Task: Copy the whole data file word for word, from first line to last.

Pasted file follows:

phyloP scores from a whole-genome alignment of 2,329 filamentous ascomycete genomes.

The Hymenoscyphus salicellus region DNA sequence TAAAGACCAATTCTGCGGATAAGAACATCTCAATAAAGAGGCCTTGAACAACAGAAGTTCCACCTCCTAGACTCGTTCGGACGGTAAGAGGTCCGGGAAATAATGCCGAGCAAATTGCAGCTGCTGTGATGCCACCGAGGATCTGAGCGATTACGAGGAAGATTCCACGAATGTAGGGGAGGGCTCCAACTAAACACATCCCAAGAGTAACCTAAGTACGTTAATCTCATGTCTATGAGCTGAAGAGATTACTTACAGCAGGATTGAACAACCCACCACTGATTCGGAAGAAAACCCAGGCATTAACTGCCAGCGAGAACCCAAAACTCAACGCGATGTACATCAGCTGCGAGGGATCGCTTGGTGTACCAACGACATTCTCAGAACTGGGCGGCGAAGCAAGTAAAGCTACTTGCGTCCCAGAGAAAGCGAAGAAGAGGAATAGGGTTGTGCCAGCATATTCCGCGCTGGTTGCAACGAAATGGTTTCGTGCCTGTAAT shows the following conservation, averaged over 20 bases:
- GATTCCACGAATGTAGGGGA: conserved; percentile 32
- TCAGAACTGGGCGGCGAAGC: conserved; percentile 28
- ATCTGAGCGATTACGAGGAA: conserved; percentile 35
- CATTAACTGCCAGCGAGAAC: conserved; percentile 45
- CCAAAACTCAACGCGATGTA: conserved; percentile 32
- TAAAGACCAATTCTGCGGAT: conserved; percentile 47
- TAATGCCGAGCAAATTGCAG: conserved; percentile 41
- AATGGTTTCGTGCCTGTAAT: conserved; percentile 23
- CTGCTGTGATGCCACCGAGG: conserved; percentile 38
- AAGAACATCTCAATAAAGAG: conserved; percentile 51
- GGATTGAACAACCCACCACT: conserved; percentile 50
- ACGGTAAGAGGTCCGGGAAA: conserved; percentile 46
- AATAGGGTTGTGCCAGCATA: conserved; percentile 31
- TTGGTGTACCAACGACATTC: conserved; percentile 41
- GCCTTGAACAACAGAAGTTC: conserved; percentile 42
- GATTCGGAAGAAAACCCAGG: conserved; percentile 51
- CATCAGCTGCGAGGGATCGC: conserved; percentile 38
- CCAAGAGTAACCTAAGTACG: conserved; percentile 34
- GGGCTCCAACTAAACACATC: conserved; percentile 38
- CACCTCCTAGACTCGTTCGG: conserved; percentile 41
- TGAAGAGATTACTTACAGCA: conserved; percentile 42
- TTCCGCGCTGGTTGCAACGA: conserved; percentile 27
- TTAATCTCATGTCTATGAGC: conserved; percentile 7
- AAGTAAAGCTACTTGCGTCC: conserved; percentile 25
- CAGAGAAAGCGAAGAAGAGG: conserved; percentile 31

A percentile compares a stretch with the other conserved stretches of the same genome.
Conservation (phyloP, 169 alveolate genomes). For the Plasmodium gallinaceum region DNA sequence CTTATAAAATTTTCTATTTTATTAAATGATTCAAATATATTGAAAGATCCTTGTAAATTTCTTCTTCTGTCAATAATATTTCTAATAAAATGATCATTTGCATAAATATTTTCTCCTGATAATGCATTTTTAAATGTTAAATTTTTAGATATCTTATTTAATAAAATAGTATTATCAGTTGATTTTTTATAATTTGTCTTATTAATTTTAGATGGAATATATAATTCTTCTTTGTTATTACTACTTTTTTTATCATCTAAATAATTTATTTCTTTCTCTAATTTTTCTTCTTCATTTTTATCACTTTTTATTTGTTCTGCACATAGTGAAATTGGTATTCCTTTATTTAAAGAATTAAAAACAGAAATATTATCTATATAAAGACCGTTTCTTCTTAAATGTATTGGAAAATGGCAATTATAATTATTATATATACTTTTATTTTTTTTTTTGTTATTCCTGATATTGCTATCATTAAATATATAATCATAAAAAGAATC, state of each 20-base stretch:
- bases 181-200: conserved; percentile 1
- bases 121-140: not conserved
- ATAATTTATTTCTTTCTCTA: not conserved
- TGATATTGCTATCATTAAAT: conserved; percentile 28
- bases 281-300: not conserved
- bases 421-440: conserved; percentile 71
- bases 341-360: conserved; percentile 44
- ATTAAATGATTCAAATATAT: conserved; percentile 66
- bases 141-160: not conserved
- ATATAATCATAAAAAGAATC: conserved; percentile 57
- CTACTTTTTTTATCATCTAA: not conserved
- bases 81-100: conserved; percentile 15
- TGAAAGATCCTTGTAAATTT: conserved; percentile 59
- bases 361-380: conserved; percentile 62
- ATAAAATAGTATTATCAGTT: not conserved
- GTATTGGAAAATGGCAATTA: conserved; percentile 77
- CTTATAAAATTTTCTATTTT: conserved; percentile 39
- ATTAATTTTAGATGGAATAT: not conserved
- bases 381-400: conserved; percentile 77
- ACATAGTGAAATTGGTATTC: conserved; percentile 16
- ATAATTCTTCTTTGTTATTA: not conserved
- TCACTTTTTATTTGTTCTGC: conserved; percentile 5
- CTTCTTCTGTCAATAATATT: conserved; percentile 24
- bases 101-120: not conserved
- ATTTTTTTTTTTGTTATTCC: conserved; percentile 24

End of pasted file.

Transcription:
phyloP scores from a whole-genome alignment of 2,329 filamentous ascomycete genomes.

The Hymenoscyphus salicellus region DNA sequence TAAAGACCAATTCTGCGGATAAGAACATCTCAATAAAGAGGCCTTGAACAACAGAAGTTCCACCTCCTAGACTCGTTCGGACGGTAAGAGGTCCGGGAAATAATGCCGAGCAAATTGCAGCTGCTGTGATGCCACCGAGGATCTGAGCGATTACGAGGAAGATTCCACGAATGTAGGGGAGGGCTCCAACTAAACACATCCCAAGAGTAACCTAAGTACGTTAATCTCATGTCTATGAGCTGAAGAGATTACTTACAGCAGGATTGAACAACCCACCACTGATTCGGAAGAAAACCCAGGCATTAACTGCCAGCGAGAACCCAAAACTCAACGCGATGTACATCAGCTGCGAGGGATCGCTTGGTGTACCAACGACATTCTCAGAACTGGGCGGCGAAGCAAGTAAAGCTACTTGCGTCCCAGAGAAAGCGAAGAAGAGGAATAGGGTTGTGCCAGCATATTCCGCGCTGGTTGCAACGAAATGGTTTCGTGCCTGTAAT shows the following conservation, averaged over 20 bases:
- GATTCCACGAATGTAGGGGA: conserved; percentile 32
- TCAGAACTGGGCGGCGAAGC: conserved; percentile 28
- ATCTGAGCGATTACGAGGAA: conserved; percentile 35
- CATTAACTGCCAGCGAGAAC: conserved; percentile 45
- CCAAAACTCAACGCGATGTA: conserved; percentile 32
- TAAAGACCAATTCTGCGGAT: conserved; percentile 47
- TAATGCCGAGCAAATTGCAG: conserved; percentile 41
- AATGGTTTCGTGCCTGTAAT: conserved; percentile 23
- CTGCTGTGATGCCACCGAGG: conserved; percentile 38
- AAGAACATCTCAATAAAGAG: conserved; percentile 51
- GGATTGAACAACCCACCACT: conserved; percentile 50
- ACGGTAAGAGGTCCGGGAAA: conserved; percentile 46
- AATAGGGTTGTGCCAGCATA: conserved; percentile 31
- TTGGTGTACCAACGACATTC: conserved; percentile 41
- GCCTTGAACAACAGAAGTTC: conserved; percentile 42
- GATTCGGAAGAAAACCCAGG: conserved; percentile 51
- CATCAGCTGCGAGGGATCGC: conserved; percentile 38
- CCAAGAGTAACCTAAGTACG: conserved; percentile 34
- GGGCTCCAACTAAACACATC: conserved; percentile 38
- CACCTCCTAGACTCGTTCGG: conserved; percentile 41
- TGAAGAGATTACTTACAGCA: conserved; percentile 42
- TTCCGCGCTGGTTGCAACGA: conserved; percentile 27
- TTAATCTCATGTCTATGAGC: conserved; percentile 7
- AAGTAAAGCTACTTGCGTCC: conserved; percentile 25
- CAGAGAAAGCGAAGAAGAGG: conserved; percentile 31

A percentile compares a stretch with the other conserved stretches of the same genome.
Conservation (phyloP, 169 alveolate genomes). For the Plasmodium gallinaceum region DNA sequence CTTATAAAATTTTCTATTTTATTAAATGATTCAAATATATTGAAAGATCCTTGTAAATTTCTTCTTCTGTCAATAATATTTCTAATAAAATGATCATTTGCATAAATATTTTCTCCTGATAATGCATTTTTAAATGTTAAATTTTTAGATATCTTATTTAATAAAATAGTATTATCAGTTGATTTTTTATAATTTGTCTTATTAATTTTAGATGGAATATATAATTCTTCTTTGTTATTACTACTTTTTTTATCATCTAAATAATTTATTTCTTTCTCTAATTTTTCTTCTTCATTTTTATCACTTTTTATTTGTTCTGCACATAGTGAAATTGGTATTCCTTTATTTAAAGAATTAAAAACAGAAATATTATCTATATAAAGACCGTTTCTTCTTAAATGTATTGGAAAATGGCAATTATAATTATTATATATACTTTTATTTTTTTTTTTGTTATTCCTGATATTGCTATCATTAAATATATAATCATAAAAAGAATC, state of each 20-base stretch:
- bases 181-200: conserved; percentile 1
- bases 121-140: not conserved
- ATAATTTATTTCTTTCTCTA: not conserved
- TGATATTGCTATCATTAAAT: conserved; percentile 28
- bases 281-300: not conserved
- bases 421-440: conserved; percentile 71
- bases 341-360: conserved; percentile 44
- ATTAAATGATTCAAATATAT: conserved; percentile 66
- bases 141-160: not conserved
- ATATAATCATAAAAAGAATC: conserved; percentile 57
- CTACTTTTTTTATCATCTAA: not conserved
- bases 81-100: conserved; percentile 15
- TGAAAGATCCTTGTAAATTT: conserved; percentile 59
- bases 361-380: conserved; percentile 62
- ATAAAATAGTATTATCAGTT: not conserved
- GTATTGGAAAATGGCAATTA: conserved; percentile 77
- CTTATAAAATTTTCTATTTT: conserved; percentile 39
- ATTAATTTTAGATGGAATAT: not conserved
- bases 381-400: conserved; percentile 77
- ACATAGTGAAATTGGTATTC: conserved; percentile 16
- ATAATTCTTCTTTGTTATTA: not conserved
- TCACTTTTTATTTGTTCTGC: conserved; percentile 5
- CTTCTTCTGTCAATAATATT: conserved; percentile 24
- bases 101-120: not conserved
- ATTTTTTTTTTTGTTATTCC: conserved; percentile 24